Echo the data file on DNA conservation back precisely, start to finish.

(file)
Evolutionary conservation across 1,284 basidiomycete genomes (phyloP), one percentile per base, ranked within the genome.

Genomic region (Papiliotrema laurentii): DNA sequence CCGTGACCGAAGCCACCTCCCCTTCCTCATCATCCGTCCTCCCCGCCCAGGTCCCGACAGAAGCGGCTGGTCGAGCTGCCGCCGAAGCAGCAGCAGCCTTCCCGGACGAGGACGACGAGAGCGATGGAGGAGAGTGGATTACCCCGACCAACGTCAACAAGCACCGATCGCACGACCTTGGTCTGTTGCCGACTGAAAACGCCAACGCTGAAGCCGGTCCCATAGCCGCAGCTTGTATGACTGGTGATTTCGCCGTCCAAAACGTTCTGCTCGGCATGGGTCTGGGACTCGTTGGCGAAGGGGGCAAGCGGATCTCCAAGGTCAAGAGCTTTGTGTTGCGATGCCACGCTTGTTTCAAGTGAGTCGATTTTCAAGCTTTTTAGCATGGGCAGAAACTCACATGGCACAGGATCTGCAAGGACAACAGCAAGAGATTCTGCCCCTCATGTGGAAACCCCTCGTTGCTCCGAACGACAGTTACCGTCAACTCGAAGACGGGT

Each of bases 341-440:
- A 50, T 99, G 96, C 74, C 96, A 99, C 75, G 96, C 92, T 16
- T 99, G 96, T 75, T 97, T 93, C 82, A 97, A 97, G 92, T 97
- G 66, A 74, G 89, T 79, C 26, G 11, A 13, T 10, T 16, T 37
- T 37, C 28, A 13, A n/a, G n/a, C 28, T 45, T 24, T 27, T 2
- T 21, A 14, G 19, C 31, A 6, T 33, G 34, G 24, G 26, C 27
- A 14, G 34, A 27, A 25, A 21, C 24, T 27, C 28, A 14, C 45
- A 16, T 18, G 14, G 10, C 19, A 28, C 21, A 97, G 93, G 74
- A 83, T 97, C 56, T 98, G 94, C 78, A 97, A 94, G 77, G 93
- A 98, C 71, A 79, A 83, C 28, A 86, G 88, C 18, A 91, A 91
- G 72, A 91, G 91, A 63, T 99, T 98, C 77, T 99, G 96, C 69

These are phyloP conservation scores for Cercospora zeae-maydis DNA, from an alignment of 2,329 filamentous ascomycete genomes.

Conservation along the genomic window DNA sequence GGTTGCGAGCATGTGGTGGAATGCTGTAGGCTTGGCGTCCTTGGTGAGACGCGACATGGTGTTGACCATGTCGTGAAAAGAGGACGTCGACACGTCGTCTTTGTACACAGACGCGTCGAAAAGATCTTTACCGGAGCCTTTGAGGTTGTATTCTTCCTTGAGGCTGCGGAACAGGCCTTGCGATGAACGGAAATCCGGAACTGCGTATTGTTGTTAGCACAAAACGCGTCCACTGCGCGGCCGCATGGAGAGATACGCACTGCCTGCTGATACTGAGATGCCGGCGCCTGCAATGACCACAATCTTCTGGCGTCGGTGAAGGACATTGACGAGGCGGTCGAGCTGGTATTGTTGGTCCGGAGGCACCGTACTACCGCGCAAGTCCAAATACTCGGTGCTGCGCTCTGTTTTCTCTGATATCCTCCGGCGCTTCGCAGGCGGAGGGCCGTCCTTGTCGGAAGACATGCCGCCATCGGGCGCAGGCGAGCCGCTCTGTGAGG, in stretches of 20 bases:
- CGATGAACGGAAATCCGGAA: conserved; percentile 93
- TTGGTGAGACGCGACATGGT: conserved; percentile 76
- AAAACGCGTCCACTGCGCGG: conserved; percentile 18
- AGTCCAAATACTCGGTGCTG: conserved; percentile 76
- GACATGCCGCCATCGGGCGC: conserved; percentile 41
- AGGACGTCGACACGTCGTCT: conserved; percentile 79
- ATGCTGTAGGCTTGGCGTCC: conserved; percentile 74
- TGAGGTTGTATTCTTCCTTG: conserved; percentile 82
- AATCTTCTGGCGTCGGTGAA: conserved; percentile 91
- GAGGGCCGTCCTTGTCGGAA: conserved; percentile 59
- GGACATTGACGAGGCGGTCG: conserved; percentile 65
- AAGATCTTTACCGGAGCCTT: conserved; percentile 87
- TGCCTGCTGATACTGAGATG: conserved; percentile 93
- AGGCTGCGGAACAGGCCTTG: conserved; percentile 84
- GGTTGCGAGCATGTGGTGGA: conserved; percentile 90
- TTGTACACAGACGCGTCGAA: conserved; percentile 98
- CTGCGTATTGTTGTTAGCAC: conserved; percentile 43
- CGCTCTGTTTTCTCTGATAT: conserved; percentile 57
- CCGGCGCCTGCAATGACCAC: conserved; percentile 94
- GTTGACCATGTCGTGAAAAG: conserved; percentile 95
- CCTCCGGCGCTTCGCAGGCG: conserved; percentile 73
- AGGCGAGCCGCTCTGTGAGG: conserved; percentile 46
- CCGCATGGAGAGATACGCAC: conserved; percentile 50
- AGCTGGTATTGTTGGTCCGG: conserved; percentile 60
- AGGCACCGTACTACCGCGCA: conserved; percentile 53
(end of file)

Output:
Evolutionary conservation across 1,284 basidiomycete genomes (phyloP), one percentile per base, ranked within the genome.

Genomic region (Papiliotrema laurentii): DNA sequence CCGTGACCGAAGCCACCTCCCCTTCCTCATCATCCGTCCTCCCCGCCCAGGTCCCGACAGAAGCGGCTGGTCGAGCTGCCGCCGAAGCAGCAGCAGCCTTCCCGGACGAGGACGACGAGAGCGATGGAGGAGAGTGGATTACCCCGACCAACGTCAACAAGCACCGATCGCACGACCTTGGTCTGTTGCCGACTGAAAACGCCAACGCTGAAGCCGGTCCCATAGCCGCAGCTTGTATGACTGGTGATTTCGCCGTCCAAAACGTTCTGCTCGGCATGGGTCTGGGACTCGTTGGCGAAGGGGGCAAGCGGATCTCCAAGGTCAAGAGCTTTGTGTTGCGATGCCACGCTTGTTTCAAGTGAGTCGATTTTCAAGCTTTTTAGCATGGGCAGAAACTCACATGGCACAGGATCTGCAAGGACAACAGCAAGAGATTCTGCCCCTCATGTGGAAACCCCTCGTTGCTCCGAACGACAGTTACCGTCAACTCGAAGACGGGT

Each of bases 341-440:
- A 50, T 99, G 96, C 74, C 96, A 99, C 75, G 96, C 92, T 16
- T 99, G 96, T 75, T 97, T 93, C 82, A 97, A 97, G 92, T 97
- G 66, A 74, G 89, T 79, C 26, G 11, A 13, T 10, T 16, T 37
- T 37, C 28, A 13, A n/a, G n/a, C 28, T 45, T 24, T 27, T 2
- T 21, A 14, G 19, C 31, A 6, T 33, G 34, G 24, G 26, C 27
- A 14, G 34, A 27, A 25, A 21, C 24, T 27, C 28, A 14, C 45
- A 16, T 18, G 14, G 10, C 19, A 28, C 21, A 97, G 93, G 74
- A 83, T 97, C 56, T 98, G 94, C 78, A 97, A 94, G 77, G 93
- A 98, C 71, A 79, A 83, C 28, A 86, G 88, C 18, A 91, A 91
- G 72, A 91, G 91, A 63, T 99, T 98, C 77, T 99, G 96, C 69

These are phyloP conservation scores for Cercospora zeae-maydis DNA, from an alignment of 2,329 filamentous ascomycete genomes.

Conservation along the genomic window DNA sequence GGTTGCGAGCATGTGGTGGAATGCTGTAGGCTTGGCGTCCTTGGTGAGACGCGACATGGTGTTGACCATGTCGTGAAAAGAGGACGTCGACACGTCGTCTTTGTACACAGACGCGTCGAAAAGATCTTTACCGGAGCCTTTGAGGTTGTATTCTTCCTTGAGGCTGCGGAACAGGCCTTGCGATGAACGGAAATCCGGAACTGCGTATTGTTGTTAGCACAAAACGCGTCCACTGCGCGGCCGCATGGAGAGATACGCACTGCCTGCTGATACTGAGATGCCGGCGCCTGCAATGACCACAATCTTCTGGCGTCGGTGAAGGACATTGACGAGGCGGTCGAGCTGGTATTGTTGGTCCGGAGGCACCGTACTACCGCGCAAGTCCAAATACTCGGTGCTGCGCTCTGTTTTCTCTGATATCCTCCGGCGCTTCGCAGGCGGAGGGCCGTCCTTGTCGGAAGACATGCCGCCATCGGGCGCAGGCGAGCCGCTCTGTGAGG, in stretches of 20 bases:
- CGATGAACGGAAATCCGGAA: conserved; percentile 93
- TTGGTGAGACGCGACATGGT: conserved; percentile 76
- AAAACGCGTCCACTGCGCGG: conserved; percentile 18
- AGTCCAAATACTCGGTGCTG: conserved; percentile 76
- GACATGCCGCCATCGGGCGC: conserved; percentile 41
- AGGACGTCGACACGTCGTCT: conserved; percentile 79
- ATGCTGTAGGCTTGGCGTCC: conserved; percentile 74
- TGAGGTTGTATTCTTCCTTG: conserved; percentile 82
- AATCTTCTGGCGTCGGTGAA: conserved; percentile 91
- GAGGGCCGTCCTTGTCGGAA: conserved; percentile 59
- GGACATTGACGAGGCGGTCG: conserved; percentile 65
- AAGATCTTTACCGGAGCCTT: conserved; percentile 87
- TGCCTGCTGATACTGAGATG: conserved; percentile 93
- AGGCTGCGGAACAGGCCTTG: conserved; percentile 84
- GGTTGCGAGCATGTGGTGGA: conserved; percentile 90
- TTGTACACAGACGCGTCGAA: conserved; percentile 98
- CTGCGTATTGTTGTTAGCAC: conserved; percentile 43
- CGCTCTGTTTTCTCTGATAT: conserved; percentile 57
- CCGGCGCCTGCAATGACCAC: conserved; percentile 94
- GTTGACCATGTCGTGAAAAG: conserved; percentile 95
- CCTCCGGCGCTTCGCAGGCG: conserved; percentile 73
- AGGCGAGCCGCTCTGTGAGG: conserved; percentile 46
- CCGCATGGAGAGATACGCAC: conserved; percentile 50
- AGCTGGTATTGTTGGTCCGG: conserved; percentile 60
- AGGCACCGTACTACCGCGCA: conserved; percentile 53